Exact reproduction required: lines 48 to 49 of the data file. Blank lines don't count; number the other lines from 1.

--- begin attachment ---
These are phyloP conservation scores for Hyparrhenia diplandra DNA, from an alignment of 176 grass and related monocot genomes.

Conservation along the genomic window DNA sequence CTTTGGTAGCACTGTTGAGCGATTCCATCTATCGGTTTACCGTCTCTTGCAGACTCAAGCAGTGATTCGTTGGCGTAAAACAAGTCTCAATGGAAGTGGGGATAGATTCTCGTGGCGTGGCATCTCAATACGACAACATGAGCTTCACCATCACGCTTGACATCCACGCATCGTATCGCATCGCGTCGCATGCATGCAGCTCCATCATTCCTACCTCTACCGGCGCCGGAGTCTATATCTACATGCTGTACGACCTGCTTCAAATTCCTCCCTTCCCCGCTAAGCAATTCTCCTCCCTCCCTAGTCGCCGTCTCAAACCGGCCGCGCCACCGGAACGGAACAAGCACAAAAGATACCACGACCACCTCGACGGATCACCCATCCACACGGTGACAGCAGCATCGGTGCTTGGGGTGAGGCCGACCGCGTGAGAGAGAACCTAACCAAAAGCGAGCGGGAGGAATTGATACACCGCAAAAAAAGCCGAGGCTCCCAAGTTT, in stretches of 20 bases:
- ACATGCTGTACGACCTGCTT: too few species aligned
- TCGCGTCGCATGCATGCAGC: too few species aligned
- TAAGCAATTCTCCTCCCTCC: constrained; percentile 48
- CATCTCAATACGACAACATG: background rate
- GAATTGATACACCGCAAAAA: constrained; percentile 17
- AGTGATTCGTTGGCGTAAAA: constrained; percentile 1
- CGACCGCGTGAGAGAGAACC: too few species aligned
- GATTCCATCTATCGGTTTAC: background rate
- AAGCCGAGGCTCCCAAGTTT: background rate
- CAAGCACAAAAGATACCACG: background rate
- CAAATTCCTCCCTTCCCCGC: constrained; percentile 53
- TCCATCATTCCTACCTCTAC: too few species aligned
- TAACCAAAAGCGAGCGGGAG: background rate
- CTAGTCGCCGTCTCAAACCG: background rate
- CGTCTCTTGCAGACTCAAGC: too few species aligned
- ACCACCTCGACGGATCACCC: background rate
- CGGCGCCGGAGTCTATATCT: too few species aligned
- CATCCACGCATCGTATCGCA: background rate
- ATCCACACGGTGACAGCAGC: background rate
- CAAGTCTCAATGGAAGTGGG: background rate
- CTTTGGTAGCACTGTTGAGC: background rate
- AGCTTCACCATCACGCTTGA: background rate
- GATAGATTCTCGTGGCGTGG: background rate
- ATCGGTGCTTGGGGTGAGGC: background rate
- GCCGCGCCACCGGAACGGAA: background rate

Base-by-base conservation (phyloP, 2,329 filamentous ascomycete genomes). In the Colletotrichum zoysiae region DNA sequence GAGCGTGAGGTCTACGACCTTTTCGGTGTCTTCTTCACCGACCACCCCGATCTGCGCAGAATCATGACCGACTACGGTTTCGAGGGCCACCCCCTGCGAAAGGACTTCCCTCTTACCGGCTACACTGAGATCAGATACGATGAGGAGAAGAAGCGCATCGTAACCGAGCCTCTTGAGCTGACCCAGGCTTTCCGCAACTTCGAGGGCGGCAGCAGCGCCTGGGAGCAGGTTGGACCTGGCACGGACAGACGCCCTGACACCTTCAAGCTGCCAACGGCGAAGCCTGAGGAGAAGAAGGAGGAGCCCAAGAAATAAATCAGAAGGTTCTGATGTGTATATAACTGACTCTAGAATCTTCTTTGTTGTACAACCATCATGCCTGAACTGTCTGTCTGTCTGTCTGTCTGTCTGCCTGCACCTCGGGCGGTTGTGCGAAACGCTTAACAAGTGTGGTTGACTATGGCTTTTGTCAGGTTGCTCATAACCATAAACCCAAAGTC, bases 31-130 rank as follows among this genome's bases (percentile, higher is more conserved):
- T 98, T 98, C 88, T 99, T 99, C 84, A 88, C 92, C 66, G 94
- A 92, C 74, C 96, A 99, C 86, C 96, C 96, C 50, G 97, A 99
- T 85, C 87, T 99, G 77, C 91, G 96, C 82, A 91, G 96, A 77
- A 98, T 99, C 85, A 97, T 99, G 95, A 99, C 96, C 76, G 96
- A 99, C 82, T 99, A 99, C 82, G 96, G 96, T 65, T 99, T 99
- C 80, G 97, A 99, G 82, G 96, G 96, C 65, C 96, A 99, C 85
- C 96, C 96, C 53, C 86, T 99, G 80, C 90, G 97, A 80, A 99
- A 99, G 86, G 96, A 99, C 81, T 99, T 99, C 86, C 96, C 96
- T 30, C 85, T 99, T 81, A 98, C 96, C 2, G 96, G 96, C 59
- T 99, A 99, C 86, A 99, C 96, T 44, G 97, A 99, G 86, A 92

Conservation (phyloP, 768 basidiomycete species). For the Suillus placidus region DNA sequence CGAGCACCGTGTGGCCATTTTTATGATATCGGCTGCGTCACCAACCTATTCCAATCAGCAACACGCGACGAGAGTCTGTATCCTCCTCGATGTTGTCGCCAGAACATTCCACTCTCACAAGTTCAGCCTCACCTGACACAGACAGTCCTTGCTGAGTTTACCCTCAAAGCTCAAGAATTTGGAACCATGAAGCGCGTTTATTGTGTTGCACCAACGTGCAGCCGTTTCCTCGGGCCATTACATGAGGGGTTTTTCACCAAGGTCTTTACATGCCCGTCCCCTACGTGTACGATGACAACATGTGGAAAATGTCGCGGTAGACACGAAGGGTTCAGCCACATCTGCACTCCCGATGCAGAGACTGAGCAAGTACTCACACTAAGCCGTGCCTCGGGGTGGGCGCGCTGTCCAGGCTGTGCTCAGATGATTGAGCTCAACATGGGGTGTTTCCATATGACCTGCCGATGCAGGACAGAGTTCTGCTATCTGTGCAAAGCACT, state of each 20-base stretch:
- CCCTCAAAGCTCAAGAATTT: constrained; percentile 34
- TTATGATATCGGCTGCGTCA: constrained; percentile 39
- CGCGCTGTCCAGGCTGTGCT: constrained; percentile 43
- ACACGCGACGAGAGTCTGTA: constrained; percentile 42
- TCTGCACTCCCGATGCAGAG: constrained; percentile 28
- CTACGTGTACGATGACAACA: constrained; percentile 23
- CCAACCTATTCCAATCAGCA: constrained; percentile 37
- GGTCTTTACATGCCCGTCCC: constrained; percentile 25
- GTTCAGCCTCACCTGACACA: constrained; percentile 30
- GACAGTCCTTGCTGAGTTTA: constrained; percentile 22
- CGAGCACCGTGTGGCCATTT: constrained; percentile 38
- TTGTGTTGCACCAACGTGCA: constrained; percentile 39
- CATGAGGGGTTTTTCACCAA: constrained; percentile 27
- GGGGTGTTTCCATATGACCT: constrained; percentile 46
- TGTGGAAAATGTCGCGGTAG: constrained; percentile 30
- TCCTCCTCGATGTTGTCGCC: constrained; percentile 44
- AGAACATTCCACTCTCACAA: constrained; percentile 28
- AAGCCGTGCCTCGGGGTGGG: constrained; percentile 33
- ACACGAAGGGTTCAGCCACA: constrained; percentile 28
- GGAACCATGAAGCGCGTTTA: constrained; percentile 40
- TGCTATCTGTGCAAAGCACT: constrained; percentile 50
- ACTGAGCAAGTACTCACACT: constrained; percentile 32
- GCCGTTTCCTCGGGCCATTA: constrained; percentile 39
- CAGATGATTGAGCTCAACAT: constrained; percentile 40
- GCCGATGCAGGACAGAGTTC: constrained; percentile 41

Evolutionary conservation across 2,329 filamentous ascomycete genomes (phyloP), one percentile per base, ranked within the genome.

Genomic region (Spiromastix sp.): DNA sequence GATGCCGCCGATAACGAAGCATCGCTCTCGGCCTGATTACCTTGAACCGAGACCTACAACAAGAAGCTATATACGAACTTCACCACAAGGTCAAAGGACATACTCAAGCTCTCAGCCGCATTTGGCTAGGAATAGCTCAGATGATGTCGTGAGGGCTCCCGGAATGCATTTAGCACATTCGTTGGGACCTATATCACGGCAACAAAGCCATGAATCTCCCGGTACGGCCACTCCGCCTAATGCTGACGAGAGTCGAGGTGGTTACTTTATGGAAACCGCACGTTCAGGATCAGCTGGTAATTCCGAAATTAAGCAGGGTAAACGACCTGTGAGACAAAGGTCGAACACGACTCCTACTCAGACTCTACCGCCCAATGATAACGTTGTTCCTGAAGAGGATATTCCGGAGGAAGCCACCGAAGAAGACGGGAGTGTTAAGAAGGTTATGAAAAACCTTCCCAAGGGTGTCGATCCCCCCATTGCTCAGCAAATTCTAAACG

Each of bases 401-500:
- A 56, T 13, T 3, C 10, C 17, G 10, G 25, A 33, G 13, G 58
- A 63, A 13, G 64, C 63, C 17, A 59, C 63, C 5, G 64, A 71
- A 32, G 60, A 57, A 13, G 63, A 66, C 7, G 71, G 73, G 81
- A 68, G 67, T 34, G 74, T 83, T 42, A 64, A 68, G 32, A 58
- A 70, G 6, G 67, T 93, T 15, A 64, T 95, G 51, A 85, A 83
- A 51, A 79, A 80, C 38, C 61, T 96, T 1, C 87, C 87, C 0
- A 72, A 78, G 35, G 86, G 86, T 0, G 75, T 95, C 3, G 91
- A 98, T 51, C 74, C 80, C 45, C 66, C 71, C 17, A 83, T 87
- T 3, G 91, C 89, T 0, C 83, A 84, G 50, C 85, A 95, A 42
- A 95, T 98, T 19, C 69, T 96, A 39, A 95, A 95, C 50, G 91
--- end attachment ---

- GTTCAGCCTCACCTGACACA: constrained; percentile 30
- GACAGTCCTTGCTGAGTTTA: constrained; percentile 22